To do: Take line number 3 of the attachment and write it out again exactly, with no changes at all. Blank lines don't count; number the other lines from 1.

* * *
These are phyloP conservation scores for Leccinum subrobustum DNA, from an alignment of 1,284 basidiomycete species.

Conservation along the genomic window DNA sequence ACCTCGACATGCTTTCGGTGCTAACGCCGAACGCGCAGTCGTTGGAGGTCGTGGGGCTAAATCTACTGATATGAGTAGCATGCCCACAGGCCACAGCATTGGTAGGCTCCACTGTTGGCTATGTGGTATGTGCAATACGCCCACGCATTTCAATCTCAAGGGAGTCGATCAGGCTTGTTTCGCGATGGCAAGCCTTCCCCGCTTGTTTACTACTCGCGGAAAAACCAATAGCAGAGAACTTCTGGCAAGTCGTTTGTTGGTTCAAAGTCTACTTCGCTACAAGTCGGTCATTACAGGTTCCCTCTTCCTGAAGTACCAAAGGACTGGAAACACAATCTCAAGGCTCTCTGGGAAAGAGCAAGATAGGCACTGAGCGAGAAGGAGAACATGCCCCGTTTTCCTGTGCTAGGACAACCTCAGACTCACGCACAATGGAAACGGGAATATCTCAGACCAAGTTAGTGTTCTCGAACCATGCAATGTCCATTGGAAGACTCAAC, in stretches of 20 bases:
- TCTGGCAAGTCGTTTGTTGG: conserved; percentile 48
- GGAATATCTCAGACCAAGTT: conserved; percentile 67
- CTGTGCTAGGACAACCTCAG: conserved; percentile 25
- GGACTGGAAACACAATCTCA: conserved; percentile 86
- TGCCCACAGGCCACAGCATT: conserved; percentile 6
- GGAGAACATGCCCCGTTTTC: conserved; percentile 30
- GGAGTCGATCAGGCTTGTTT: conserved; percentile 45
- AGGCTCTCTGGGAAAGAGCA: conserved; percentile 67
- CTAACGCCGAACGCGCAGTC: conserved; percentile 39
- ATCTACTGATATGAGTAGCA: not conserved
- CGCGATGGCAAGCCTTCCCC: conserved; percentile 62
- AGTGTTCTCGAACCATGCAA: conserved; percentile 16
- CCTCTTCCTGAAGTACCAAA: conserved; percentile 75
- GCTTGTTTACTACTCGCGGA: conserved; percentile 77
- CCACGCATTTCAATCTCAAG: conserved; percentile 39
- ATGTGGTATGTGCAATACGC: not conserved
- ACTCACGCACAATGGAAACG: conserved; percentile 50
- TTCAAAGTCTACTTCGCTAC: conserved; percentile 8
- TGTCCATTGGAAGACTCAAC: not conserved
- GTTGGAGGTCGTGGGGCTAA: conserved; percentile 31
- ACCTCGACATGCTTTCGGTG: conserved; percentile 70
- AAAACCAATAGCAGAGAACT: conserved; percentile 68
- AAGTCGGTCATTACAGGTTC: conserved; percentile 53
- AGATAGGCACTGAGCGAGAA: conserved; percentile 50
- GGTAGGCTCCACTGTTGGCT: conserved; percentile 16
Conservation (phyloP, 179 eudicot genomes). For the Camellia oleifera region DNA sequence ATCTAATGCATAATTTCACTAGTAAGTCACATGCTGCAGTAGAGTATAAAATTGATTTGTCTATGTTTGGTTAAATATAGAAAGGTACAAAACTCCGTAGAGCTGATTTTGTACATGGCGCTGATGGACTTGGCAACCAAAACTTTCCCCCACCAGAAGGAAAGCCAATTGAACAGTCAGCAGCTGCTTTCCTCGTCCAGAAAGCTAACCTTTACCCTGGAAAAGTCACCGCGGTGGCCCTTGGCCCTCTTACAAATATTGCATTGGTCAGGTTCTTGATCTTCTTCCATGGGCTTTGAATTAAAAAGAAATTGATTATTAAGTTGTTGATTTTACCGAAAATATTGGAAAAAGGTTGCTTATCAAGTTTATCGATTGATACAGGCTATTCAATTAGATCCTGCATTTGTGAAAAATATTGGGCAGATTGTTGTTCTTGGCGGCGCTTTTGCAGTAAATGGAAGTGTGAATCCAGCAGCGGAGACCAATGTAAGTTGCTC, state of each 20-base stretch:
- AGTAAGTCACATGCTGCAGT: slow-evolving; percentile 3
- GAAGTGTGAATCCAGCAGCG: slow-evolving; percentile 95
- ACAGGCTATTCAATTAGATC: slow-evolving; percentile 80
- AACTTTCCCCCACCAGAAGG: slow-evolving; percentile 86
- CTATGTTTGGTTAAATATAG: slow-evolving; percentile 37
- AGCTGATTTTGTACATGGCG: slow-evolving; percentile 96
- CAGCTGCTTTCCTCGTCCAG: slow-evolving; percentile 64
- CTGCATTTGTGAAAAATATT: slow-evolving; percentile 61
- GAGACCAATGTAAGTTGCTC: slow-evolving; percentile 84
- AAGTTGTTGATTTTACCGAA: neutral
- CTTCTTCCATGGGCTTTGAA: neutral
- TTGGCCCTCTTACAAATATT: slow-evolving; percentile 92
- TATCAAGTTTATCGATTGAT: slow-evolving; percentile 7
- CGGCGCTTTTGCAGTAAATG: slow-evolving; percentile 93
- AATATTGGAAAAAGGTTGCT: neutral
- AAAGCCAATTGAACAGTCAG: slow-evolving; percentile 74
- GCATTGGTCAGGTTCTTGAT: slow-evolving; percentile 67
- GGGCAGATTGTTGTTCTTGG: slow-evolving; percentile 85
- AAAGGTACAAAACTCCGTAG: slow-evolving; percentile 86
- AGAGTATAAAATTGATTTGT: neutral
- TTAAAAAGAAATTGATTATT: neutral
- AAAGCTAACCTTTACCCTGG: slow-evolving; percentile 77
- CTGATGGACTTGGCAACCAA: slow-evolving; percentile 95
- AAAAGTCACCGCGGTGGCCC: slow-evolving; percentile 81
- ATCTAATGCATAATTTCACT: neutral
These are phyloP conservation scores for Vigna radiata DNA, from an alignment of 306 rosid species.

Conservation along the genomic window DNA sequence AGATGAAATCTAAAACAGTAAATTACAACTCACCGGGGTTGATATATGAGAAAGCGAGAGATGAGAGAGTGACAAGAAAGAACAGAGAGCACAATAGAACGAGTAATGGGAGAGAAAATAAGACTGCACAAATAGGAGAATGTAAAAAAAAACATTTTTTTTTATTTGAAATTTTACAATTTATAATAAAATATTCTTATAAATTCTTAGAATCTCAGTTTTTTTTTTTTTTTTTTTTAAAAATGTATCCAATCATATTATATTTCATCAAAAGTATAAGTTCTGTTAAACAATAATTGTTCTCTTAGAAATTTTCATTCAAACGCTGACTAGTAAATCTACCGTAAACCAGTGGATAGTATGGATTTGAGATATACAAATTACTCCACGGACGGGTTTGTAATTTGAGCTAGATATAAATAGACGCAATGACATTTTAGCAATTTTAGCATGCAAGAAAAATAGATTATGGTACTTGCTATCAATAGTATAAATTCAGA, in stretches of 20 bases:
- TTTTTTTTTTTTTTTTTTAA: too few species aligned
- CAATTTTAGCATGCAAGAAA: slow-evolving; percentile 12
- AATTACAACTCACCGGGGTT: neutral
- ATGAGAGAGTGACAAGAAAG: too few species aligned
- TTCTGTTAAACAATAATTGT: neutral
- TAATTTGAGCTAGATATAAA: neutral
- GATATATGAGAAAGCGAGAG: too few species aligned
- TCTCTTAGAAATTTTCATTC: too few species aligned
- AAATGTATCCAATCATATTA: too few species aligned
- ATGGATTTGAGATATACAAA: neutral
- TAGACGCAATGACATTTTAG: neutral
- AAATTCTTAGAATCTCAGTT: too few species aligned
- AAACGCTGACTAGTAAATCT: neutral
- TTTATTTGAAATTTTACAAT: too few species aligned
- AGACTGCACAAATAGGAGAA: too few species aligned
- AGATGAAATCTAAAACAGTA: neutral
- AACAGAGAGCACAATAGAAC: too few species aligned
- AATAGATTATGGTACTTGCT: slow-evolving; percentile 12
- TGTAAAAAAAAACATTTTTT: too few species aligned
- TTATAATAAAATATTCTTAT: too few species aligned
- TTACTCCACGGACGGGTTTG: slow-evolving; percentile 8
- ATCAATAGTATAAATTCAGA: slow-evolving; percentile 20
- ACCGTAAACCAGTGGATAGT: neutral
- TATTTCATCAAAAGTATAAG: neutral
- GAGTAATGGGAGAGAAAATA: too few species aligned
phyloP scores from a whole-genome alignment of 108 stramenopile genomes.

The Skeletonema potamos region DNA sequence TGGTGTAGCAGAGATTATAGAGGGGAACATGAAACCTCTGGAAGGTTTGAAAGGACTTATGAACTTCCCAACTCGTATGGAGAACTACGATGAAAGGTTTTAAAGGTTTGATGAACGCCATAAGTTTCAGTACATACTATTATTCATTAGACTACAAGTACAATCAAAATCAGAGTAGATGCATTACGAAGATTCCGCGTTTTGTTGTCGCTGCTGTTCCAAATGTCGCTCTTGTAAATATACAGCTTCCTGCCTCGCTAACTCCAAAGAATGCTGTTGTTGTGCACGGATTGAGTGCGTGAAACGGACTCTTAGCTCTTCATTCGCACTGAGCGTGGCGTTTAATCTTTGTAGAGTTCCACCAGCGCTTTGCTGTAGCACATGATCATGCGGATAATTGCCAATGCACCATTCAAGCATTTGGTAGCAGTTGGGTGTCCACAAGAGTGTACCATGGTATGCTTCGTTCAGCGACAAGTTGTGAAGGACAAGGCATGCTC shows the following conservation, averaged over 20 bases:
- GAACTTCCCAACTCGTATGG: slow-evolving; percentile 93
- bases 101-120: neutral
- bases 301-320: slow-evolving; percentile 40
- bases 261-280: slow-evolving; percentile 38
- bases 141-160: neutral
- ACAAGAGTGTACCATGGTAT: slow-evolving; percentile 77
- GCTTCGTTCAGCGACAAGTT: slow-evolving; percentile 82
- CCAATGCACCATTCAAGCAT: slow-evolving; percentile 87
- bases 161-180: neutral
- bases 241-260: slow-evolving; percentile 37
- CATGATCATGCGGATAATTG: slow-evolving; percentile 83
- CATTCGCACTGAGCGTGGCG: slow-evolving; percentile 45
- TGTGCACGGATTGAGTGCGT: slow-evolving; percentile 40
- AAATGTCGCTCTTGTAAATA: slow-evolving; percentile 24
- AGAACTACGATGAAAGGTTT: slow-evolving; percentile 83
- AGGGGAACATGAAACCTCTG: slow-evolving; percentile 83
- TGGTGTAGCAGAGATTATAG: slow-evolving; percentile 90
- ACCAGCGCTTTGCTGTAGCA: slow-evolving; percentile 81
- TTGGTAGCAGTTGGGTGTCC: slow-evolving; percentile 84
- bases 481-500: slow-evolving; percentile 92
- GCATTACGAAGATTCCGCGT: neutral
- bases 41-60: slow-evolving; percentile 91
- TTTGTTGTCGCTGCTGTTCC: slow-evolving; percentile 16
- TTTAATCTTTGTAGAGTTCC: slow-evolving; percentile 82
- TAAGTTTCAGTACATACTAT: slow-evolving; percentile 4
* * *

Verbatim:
- TCTGGCAAGTCGTTTGTTGG: conserved; percentile 48